For most of this century, Moving Poets Charlotte has been like one of those Pacific islands visible only when wind and waves combine to reveal their rugged beauty. The group rises briefly into the Queen City’s view, grabs the attention of those who know where to look — often toward the Poets Cabin, an Oakwold address given to people who attend events — and subsides into relative obscurity for a while.
Yet over the last year, founders Till Schmidt-Rimpler and MyLoan Dinh have gently if unobtrusively increased the Poets’ presence, spending more time here and less at the Berlin arts center they saved from an Irish developer’s wrecking ball. They’ve embarked on a collaboration this spring with Elder Gallery of Contemporary Art, where they’ll present the show “We See Heaven Upside Down.” It’ll be at 1520 S. Tryon St. May 3-June 15.
Though the title comes from “Spring-Watching Pavilion,” a piece by 18th-century Vietnamese poet Hồ Xuân Hương, Moving Poets have had a habit of seeing heaven, hell and Earth from unusual angles for 22 years, since producing a “Dracula” in the ruined Carolina Theatre that shocked, entertained and sometimes bewildered audiences (myself included).
They’ve long since dropped the words “Theatre” and “Dance” from the name, so people don’t expect conventional performances. Instead, they stage anything from concerts to readings to visual exhibitions that raise eyebrows, consciousnesses and discussions.
“Our focus now will principally be (in Charlotte),” says Schmidt-Rimpler. “We’re going to continue with artistic collaborations — we have a core group of artists, as we have in Berlin — and be project-based, instead of worrying about full seasons. Working when the money’s there has saved our neck. How crazy it was to be in that rat race!”
This version of “Heaven” will be the fourth show in their “Migrations” series, which will culminate with a big event in 2020 at Booth Playhouse. The first two “Migrations” took place in 2015 and 2016 in a Germany startled by the influx of 1.4 million immigrants.
“Those shows happened at the height of the refugee crisis, when there were a lot of open arms in Germany and also a lot of panic and xenophobia,” says Dinh, herself a refugee who fled Vietnam with her family during the 1975 fall of Saigon. “People worried how this would change Germany as a country. So we involved artists — some of them refugees, some not — and politicians and started a dialogue.”
The third “Migrations” happened at Central Piedmont Community College’s Sensoria festival in 2017. But the atmosphere has changed enough in two years, says Dinh, that “it’s much more difficult to get refugees and immigrants to work with us now in Charlotte. They’re afraid to go out of their neighborhoods because of ICE raids. It’s a challenge to find participants.”
Unusual artists they can always find. The current crop ranges from Dinh to Mexican-born Rosalia Torres-Weiner to Colombia’s Nico Amortegui to Charlotte’s Michelle “Bunny” Gregory. One of them, Luis Coray, benefited from immigration to his tiny region of Switzerland: According to Schmidt-Rimpler, his Romansch language was dying, until people moving there from other countries with similar linguistic roots took it up.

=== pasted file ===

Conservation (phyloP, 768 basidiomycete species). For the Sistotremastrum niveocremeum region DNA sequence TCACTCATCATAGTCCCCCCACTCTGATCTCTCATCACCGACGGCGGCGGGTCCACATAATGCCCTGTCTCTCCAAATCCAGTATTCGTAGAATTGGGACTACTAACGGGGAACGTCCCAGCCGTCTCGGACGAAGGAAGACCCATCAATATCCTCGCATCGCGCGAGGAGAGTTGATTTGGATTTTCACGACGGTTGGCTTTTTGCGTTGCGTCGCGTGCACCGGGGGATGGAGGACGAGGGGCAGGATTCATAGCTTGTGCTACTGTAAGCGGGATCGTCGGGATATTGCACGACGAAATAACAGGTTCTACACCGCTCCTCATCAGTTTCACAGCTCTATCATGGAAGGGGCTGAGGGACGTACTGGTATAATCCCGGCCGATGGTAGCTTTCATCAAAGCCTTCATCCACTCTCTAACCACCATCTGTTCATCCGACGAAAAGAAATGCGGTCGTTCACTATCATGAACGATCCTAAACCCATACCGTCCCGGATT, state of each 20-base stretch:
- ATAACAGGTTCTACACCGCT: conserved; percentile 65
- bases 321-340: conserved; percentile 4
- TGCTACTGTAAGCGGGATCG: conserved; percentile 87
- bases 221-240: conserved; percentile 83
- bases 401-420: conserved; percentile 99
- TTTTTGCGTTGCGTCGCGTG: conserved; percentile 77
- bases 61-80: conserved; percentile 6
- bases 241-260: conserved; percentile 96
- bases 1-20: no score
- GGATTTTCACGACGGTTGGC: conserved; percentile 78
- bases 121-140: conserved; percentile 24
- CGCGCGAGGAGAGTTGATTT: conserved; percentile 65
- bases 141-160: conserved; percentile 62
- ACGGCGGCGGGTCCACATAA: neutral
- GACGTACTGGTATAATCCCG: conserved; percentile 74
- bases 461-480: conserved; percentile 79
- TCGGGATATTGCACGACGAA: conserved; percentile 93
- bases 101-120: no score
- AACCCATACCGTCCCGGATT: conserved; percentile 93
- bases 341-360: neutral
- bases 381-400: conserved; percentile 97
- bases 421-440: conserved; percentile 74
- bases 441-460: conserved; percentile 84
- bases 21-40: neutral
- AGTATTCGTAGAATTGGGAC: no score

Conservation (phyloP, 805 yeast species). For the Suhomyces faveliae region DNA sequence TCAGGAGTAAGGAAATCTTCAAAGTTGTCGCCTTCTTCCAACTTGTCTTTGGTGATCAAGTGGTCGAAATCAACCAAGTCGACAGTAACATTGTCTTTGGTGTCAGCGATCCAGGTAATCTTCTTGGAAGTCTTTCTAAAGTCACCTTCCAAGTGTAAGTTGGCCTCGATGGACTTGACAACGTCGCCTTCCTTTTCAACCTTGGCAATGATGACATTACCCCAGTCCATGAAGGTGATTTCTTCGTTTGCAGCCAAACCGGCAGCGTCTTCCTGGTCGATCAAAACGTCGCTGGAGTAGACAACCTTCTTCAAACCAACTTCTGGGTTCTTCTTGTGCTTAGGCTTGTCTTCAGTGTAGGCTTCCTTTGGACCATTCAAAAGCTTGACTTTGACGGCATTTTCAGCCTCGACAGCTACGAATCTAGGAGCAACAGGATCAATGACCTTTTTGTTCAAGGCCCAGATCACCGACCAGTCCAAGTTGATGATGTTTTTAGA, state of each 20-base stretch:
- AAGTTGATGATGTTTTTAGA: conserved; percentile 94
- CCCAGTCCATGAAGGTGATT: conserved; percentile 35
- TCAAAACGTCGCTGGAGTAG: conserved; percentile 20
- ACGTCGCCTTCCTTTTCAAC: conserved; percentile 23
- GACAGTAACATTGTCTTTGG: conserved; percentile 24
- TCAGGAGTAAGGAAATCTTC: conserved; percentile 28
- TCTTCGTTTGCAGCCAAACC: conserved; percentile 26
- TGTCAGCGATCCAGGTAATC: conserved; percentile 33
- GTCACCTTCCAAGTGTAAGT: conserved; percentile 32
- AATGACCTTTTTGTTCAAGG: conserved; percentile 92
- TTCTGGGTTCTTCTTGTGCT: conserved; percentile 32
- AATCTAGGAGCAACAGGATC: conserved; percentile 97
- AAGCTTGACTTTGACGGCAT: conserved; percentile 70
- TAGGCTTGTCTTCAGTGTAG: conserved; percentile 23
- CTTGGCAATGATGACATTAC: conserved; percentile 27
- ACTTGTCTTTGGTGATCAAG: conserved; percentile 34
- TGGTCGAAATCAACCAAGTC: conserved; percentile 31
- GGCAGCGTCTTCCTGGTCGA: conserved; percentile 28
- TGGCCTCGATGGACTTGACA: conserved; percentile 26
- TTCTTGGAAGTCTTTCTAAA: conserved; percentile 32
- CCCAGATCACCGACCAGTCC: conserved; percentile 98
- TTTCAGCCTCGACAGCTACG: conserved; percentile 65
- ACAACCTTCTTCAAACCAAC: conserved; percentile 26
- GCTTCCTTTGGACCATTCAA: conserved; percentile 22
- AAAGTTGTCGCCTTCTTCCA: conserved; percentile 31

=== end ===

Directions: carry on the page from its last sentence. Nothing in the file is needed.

After the grand opening May 3, Moving Poets will hold a “Heaven in A Flat” concert May 16, with performers from six countries singing, playing and reading; a “conversation/presentation” May 22 with Standing Rock Sioux artist Cannupa Hanska Luger, who’s in this show and won the inaugural Burke Prize for contemporary craft from the Museum of Arts and Design; and a documentary screening of the short film “Exile” May 30, followed by a panel discussion. (Syrian filmmaker Dellair Youssef couldn’t get a U.S. visa to attend.)
None of this would be possible without a partnership of a kind Dinh has seldom seen before in Charlotte: “It’s rare to find a nonprofit working like this with a for-profit gallery.”
Sonya Pfeiffer has had three careers in North Carolina alone: as a journalist at WTVD in Durham, as an attorney since 2007 — the last eight years at the Charlotte law firm Rudolf Widenhouse — and as creative director of the gallery she took over in 2017.
“Part of my vision for the gallery was to keep offering fine art, but I’ve always been attracted to people who invite us to have non-threatening conversations about issues,” says Pfeiffer. “Art can be a vehicle for discussions about topics you’re afraid to allow yourself (to think about).”
That philosophy inspired “The Art of Struggle,” a 2018 exhibit for Black History Month that went beyond obvious matters of race to consider Charlotte as a community. One piece, a container full of boxing gloves from which scuba equipment emerged, reminded viewers that in life — as in scuba diving — nobody can safely go alone forever, and we’re all sometimes in an environment that makes us afraid or leaves us feeling we can’t breathe. Pfeiffer met Dinh during preliminary discussions about that show.
“I need to sell art, but I also want to build bridges,” says Pfeiffer. “ ‘Struggle’ was a leap of faith that audiences would follow us.”
“Heaven” seems to be another. All three participants see it not as a show intended to confront people but to remind them of the hardships that immigrants face, the contributions they make, and the beauty that sometimes soars above their pain or loneliness.
“Against all odds, these people are trying to achieve the American Dream,” says Schmidt-Rimpler of the ambitions long-settled Americans may take for granted. “We’re the most diverse nation in the world. Moving Poets asks. ‘What do we all contribute to that?’ ”
This story is part of an Observer underwriting project with the Thrive Campaign for the Arts, supporting arts journalism in Charlotte.